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TR2/3/3A Separating Tie Rod Ends from Steering Arms TR3

newmexTR3

Jedi Trainee
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Hey Guys,

I'm installing the R&P conversion on the 3. Started last night, got the apron & radiator out. Now I need to pull out the old steering components. I picked up a Pitman Arm puller from pepboys this morning in order to separate the tie rod ends from the steering arms. I've never used one though- any have any tips on how to use it? I've heard that I should loosen but not remove the nuts on the tie rod ends- is that correct?

At pepboys I also saw one of the fork-shaped tie rod end removers- should I have got that too?

What goes where with the puller:
Steering%20-%20Pitman%20Arm%20Puller.jpg

Thanks!
 

DNK

Great Pumpkin
Country flag
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Tie rod and ball joints,always used a pickle fork.
 

billspohn

Jedi Knight
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you can use the old pickle fork method, although that tends to tear up the grease boots.

My favourite method utilizes two heavy hammers and a good sense of timing. Strike the eye of the tie rod arm on as close to opposite sides as you can manage at the exact same time and that tie rod end should pop right out of there.
 

TR3driver

Great Pumpkin - R.I.P
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Pitman arm pullers are for ... Pitman arms.

My favorite for TR tie rods is this style:
https://www.thetoolwarehouse.net/p-6985-tool-aid-61900.aspx

Loosen the nut but leave it on so it protects the threads. Then tap the end of the tool so the two fingers slide in between the boot & arm as far as possible. The curve of the jaw should cup the nut, rather than the point. Then tighten the screw until the joint pops apart. Usually it won't damage the boot (if it was in good condition to begin with).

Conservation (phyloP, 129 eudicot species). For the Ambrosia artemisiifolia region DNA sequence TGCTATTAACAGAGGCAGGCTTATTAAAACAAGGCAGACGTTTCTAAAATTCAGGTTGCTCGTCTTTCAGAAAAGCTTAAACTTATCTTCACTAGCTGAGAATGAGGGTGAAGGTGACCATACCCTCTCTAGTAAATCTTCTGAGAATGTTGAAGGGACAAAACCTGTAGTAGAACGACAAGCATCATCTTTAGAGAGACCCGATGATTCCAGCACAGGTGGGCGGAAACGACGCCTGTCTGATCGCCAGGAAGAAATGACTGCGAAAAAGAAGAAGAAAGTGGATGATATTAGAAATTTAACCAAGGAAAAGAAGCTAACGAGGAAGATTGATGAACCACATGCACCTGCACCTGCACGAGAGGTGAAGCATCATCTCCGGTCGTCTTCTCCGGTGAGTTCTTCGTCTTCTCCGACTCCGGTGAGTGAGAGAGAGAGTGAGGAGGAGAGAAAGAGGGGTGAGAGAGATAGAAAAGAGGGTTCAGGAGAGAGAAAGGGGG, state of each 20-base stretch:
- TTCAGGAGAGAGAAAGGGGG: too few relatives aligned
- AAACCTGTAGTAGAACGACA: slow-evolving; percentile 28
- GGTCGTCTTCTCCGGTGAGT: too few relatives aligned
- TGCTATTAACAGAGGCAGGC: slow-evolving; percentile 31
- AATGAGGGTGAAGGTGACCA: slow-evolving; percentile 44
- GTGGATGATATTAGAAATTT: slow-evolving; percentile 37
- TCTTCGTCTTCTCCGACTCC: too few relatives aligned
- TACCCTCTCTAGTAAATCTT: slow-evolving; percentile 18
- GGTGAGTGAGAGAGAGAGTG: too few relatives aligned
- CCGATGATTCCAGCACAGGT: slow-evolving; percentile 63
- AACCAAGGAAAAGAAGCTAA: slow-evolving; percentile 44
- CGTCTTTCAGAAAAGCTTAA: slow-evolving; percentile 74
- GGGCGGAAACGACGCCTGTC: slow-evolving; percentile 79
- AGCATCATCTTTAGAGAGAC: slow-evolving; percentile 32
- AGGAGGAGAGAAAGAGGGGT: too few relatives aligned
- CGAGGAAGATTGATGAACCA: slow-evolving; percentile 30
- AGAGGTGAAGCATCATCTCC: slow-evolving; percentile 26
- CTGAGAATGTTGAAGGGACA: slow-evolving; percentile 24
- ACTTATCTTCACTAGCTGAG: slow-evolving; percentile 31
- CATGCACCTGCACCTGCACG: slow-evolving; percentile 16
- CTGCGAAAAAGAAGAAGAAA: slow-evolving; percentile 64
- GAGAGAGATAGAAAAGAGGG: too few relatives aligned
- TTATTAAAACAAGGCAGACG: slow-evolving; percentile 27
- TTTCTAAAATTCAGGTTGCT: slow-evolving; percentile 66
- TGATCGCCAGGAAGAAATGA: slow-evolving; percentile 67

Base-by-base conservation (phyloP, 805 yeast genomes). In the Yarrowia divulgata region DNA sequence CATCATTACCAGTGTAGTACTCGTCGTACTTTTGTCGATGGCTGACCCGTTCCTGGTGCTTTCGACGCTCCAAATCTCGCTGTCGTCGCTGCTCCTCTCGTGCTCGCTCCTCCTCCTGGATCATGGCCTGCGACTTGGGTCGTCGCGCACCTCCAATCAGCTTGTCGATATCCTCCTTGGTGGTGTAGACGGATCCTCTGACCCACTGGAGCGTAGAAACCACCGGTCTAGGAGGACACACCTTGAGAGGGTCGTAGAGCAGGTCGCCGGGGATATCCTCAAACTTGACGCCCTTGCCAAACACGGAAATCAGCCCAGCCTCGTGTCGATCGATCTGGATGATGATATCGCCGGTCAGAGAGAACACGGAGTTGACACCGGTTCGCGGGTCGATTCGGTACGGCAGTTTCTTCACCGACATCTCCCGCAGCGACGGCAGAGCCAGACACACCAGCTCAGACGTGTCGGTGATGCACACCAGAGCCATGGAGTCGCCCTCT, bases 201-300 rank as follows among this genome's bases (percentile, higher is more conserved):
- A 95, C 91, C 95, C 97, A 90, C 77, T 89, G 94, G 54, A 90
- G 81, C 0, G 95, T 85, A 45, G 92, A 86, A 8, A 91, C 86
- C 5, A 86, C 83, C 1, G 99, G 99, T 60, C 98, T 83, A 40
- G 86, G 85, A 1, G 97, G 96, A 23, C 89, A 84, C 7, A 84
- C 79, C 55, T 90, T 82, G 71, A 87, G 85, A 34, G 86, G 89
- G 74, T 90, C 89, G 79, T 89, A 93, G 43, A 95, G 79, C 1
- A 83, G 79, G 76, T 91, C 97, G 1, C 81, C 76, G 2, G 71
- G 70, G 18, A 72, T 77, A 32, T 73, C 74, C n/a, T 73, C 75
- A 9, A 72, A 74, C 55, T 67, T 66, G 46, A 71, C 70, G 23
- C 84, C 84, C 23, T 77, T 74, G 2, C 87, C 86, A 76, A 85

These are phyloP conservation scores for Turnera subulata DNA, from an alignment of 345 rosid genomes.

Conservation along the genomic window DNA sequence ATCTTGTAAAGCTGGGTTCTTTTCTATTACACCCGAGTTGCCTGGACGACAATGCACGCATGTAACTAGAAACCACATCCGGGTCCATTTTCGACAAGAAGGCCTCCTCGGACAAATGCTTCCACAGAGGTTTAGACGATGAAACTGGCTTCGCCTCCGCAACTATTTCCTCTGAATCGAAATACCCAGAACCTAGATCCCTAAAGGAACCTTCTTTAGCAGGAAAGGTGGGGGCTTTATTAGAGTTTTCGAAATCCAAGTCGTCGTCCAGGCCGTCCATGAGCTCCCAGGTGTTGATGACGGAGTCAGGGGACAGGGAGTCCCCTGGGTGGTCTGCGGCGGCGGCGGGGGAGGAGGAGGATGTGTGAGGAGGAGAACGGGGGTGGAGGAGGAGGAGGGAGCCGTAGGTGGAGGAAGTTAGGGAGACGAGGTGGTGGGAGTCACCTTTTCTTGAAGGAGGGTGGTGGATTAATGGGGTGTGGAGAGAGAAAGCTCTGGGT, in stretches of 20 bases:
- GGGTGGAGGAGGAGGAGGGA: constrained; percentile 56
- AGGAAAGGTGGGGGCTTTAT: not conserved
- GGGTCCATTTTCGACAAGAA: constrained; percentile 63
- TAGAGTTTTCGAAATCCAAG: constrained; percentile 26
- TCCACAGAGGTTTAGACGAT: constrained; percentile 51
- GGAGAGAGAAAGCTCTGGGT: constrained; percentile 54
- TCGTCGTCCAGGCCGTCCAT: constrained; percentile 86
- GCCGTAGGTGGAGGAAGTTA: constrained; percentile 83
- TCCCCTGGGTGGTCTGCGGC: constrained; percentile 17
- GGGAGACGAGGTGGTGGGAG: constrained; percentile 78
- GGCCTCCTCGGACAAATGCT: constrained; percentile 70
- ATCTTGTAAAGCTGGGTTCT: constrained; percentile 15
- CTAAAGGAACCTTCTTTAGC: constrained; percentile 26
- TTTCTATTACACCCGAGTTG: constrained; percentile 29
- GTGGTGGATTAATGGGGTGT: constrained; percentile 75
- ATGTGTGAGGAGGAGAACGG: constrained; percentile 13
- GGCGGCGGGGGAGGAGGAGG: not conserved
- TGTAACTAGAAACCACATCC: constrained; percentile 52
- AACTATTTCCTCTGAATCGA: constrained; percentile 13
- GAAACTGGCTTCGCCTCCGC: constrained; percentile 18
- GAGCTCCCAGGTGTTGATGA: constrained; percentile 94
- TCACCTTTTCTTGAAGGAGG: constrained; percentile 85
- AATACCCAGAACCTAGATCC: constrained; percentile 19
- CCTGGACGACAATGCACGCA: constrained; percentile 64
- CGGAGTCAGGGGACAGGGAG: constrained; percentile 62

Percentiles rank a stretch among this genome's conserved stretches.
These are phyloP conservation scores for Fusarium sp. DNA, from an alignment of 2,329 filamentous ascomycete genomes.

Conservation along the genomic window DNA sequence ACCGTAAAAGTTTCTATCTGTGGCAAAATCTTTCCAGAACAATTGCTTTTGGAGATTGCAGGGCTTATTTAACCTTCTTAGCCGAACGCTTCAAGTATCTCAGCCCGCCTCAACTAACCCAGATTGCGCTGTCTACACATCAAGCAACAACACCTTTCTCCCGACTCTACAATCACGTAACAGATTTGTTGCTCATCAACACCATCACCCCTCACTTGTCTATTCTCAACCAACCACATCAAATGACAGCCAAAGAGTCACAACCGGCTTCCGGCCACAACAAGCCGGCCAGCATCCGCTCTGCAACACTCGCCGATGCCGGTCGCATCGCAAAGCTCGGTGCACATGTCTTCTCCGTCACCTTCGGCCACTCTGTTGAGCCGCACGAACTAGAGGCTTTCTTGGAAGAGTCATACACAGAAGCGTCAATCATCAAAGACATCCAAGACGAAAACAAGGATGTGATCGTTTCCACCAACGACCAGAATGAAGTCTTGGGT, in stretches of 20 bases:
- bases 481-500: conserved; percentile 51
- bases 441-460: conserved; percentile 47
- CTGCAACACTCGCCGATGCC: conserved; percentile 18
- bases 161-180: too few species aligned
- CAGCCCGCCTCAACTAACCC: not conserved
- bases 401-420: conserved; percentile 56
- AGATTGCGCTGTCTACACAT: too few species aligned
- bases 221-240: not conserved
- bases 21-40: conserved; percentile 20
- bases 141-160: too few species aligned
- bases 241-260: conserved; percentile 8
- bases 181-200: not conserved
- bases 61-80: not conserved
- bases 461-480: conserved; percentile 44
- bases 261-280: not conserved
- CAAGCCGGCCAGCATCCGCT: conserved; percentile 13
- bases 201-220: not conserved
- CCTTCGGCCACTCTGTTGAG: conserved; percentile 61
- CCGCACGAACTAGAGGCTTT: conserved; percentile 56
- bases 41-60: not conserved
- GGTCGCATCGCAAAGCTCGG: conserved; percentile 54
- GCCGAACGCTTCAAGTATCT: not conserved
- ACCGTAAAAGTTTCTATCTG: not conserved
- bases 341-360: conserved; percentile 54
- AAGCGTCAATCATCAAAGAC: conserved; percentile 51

tomshobby

Yoda
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I have always used the two hammer method. The only difference is that I hold a heavier, 2lb, hammer against one side and hit it on the opposite side with a smaller, 1lb, hammer. Just did the ones on my Midget a couple days ago with a couple whacks apiece.

I do have a pickle fork that has been in my tool box for twenty or more years and never been used.
 

martx-5

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I've always used the big hammer method myself, but in this instance Gavin, I would suggest you go and get the pickle fork. You don't really care about the tie rod boots, as you've got new tie rod ends on the rack & pinion. The forks always work, so bring back the pitman arm puller and get the fork.
 

Adrio

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Having just gone through this (and still in the middle of it) I used the Forum puller for the Pitman Arm (drop arm) [by the way it is exactly the same as the one in your picture and is now available for the next person that needs it] but it is too big for the tie rod ends.

However fot the tie rod ends and silent blocks, the two hammer approach works as does the "pickle fork" that destroys the boots and will not work for the silent blocks, but I picked up one of these:

https://www.princessauto.com/tools/automotive-tools/auto-repair/8000947-universal-tie-rod-end-remover

and it works great for the tie rod ends. I don't ever think I will use the two hammer or pickle fork methods again. I highly recomend picking one up and going that route.

Adrio
 

martx-5

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So Gavin...are you done yet???
grin.gif
And how did you make out with the door seals??
 
OP
newmexTR3

newmexTR3

Jedi Trainee
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I'm about half way there- I'm gonna go pull the steering components for a few hours tonight. Can't wait!

As for the door seals, I'll start a new thread...
 

martx-5

Yoda
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BTW Gavin. When you get the R&P in you will need to do a toe-in alignment. Perhaps the easiest method is Randall's (TR3driver). You can follow his method in this thread. Also, Randall also recommends 0"-1/32" toe in instead of the 1/8" shown in the service manual. That's due to the use of radials instead of cross bias tires. I set mine at 1/32", and it worked out great.
 

TR3driver

Great Pumpkin - R.I.P
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martx-5 said:
Also, Randall also recommends 0"-1/32" toe in instead of the 1/8" shown in the service manual. That's due to the use of radials instead of cross bias tires. I set mine at 1/32", and it worked out great.